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New post 10 Apr 2019, 02:57
Please explain this..How can we assume about the place where sandstone was found was the place of origin for choice D.
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Re: Geologists recently discovered marks that closely resemble worm tracks  [#permalink]

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New post 10 Apr 2019, 04:47
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Sneha333 wrote:
Please explain this..How can we assume about the place where sandstone was found was the place of origin for choice D.
Sneha333, A good thought!
However, even if one assumes that the place where sandstone was found was NOT the place of origin for choice D, i.e.,
    Let's say:
      The place of Origin - PofO
      The place of Discovery - PofD
The sandstone could STILL be transferred from PofO to PofD because of natural events such as floods, landslides, etc. - A possibility

Even if we assume the above case( PofO != PofD ), it would NOT aid us in weakening the conclusion.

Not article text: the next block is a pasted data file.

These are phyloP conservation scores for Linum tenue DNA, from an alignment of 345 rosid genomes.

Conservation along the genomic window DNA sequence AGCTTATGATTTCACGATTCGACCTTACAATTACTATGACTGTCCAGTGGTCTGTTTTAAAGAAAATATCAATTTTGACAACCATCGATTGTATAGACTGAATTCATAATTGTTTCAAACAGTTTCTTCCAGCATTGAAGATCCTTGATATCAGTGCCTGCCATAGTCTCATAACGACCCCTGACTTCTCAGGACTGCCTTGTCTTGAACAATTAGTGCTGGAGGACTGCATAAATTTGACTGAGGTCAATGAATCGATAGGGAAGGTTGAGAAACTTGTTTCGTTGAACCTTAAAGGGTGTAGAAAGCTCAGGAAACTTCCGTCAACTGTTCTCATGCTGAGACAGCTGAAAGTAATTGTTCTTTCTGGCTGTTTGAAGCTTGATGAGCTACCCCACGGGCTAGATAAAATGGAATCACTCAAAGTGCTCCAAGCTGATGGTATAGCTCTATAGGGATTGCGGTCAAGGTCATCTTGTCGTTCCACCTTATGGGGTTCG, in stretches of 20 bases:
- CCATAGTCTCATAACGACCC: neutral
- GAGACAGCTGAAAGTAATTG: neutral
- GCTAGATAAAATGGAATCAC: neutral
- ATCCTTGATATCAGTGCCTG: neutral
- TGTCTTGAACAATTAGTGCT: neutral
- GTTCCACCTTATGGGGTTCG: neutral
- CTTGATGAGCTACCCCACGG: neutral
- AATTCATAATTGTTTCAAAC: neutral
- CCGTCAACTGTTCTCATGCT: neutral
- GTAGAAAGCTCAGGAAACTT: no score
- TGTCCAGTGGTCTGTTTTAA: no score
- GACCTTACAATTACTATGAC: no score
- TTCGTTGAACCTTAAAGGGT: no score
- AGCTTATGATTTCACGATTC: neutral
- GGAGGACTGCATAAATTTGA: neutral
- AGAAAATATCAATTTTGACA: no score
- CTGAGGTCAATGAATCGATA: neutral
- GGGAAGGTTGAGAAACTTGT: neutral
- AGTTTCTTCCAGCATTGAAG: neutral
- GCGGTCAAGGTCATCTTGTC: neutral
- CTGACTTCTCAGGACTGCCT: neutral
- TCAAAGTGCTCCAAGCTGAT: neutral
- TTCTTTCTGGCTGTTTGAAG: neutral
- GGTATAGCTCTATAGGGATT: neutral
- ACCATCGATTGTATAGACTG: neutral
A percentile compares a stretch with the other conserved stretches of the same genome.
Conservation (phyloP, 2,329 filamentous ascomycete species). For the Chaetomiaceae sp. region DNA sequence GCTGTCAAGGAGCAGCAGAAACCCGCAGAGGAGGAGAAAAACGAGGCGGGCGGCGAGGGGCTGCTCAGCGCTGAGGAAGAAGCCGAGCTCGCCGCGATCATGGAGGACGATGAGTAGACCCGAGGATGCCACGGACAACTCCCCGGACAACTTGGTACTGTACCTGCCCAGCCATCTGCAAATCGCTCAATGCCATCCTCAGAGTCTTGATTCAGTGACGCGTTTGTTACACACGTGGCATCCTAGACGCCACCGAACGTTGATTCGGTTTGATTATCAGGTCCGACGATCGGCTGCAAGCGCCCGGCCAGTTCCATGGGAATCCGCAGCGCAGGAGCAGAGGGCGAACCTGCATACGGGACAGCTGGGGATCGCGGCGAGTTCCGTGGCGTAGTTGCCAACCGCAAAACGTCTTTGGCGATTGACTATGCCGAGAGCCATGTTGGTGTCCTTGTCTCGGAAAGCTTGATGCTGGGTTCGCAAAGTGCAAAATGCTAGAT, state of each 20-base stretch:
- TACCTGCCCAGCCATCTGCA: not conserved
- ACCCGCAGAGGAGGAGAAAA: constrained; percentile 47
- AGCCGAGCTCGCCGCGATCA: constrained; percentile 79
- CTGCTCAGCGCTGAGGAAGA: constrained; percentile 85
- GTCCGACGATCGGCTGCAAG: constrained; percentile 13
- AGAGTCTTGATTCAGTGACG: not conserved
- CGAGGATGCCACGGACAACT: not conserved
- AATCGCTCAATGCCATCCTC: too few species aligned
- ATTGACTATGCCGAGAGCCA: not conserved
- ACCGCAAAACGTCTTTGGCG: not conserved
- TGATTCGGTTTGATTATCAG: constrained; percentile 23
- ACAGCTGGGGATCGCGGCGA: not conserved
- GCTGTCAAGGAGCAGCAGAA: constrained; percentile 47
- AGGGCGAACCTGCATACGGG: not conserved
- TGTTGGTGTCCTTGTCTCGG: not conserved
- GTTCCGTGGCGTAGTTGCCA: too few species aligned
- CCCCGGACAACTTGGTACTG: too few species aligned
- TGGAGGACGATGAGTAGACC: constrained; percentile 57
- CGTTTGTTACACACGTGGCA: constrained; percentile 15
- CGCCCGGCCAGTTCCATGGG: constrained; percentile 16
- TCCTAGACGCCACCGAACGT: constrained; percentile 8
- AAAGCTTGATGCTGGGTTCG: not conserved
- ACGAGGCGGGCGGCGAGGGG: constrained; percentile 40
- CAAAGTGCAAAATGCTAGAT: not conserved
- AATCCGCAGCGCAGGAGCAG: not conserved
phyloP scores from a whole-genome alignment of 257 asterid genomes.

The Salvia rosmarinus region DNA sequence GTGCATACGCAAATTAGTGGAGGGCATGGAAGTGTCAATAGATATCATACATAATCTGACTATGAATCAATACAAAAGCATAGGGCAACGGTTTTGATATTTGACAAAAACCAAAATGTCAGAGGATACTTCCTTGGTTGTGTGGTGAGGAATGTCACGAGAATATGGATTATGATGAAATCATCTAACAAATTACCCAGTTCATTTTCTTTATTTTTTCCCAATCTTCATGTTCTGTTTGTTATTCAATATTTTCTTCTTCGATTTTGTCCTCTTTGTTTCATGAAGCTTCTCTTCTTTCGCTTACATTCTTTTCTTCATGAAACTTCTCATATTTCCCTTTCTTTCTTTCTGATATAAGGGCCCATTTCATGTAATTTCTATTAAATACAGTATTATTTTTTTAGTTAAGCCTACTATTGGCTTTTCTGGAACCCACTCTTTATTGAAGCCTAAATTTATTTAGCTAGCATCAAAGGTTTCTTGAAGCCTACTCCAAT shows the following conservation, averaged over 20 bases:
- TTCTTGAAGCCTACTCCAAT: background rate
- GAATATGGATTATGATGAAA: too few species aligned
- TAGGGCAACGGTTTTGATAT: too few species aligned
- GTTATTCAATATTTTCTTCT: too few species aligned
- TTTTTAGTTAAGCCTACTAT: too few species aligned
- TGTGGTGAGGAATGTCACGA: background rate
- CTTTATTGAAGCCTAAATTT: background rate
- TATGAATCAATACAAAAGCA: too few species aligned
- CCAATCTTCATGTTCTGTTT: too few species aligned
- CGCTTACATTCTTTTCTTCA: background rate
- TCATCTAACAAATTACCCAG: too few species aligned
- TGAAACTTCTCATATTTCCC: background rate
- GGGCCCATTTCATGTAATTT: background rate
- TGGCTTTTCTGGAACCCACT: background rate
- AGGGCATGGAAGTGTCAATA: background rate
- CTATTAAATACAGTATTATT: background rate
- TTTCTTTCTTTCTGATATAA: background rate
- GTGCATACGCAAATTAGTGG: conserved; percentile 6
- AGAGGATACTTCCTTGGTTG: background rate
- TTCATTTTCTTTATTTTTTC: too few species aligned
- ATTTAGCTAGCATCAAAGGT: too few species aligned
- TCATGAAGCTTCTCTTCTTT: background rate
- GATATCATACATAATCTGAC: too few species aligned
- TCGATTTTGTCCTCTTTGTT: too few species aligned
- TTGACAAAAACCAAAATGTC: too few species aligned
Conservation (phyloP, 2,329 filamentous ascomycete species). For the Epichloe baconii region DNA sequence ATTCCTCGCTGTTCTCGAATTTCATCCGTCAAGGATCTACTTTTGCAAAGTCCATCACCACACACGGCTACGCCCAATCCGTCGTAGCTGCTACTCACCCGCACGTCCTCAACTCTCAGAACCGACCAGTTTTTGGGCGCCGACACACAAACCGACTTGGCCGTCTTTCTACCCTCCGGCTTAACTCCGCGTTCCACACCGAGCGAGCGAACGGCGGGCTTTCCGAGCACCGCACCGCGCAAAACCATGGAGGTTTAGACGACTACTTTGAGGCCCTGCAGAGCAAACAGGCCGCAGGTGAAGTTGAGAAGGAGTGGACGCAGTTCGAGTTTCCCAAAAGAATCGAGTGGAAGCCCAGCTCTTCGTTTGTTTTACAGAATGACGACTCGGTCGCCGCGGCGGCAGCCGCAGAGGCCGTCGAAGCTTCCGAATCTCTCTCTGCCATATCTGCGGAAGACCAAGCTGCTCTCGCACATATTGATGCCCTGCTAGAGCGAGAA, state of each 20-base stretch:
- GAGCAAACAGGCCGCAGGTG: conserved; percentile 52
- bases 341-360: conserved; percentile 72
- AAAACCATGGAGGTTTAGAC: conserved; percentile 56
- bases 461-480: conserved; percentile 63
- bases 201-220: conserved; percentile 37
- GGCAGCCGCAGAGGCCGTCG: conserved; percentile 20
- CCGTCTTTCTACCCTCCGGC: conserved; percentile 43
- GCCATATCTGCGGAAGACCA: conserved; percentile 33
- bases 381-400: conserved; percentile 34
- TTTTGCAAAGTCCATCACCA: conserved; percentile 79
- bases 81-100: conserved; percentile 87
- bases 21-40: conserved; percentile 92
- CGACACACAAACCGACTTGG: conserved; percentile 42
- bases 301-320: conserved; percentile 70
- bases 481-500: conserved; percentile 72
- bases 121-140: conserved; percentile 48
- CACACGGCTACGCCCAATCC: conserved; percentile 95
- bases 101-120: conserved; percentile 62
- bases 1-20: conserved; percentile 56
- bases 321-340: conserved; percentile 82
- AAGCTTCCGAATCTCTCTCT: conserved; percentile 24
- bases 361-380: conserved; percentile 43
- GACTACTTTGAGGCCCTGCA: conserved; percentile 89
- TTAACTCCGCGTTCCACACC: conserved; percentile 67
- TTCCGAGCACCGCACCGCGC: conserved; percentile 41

Conclusion: Marks are traces of GP(geological processes) rather than of Worms.
    The geologists are concerned about the causes which could have led to those marking.
They are contemplating the probable origins of the marks. It does NOT matter whether sandstone's Discovery was the same place as its Origin.

To answer this:
Quote:
How can we assume about the place where sandstone was found was the place of origin for choice D.

Speaking for Option-D, I think the thought process behind this case( PofO != PofD ) was to look for an alternate cause such as:
    1) the marks could have happened in the PofO rather than in PofD. &
    2) the reason for those marks in PofO should NOT be GP(geological processes) - These things could have been true.
However, a lot of further assumptions are involved in reaching this aspect, which would NOT be correct unless backed by a coherent answer choice.

TakeAway:
A correct weakener:
    1) Should be a piece of NEW information. - Not already stated/inferred.
    2) Needs to raise a DOUBT on the conclusion. It need NOT necessarily destroy the conclusion.

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Re: Geologists recently discovered marks that closely resemble worm tracks   [#permalink] 10 Apr 2019, 04:47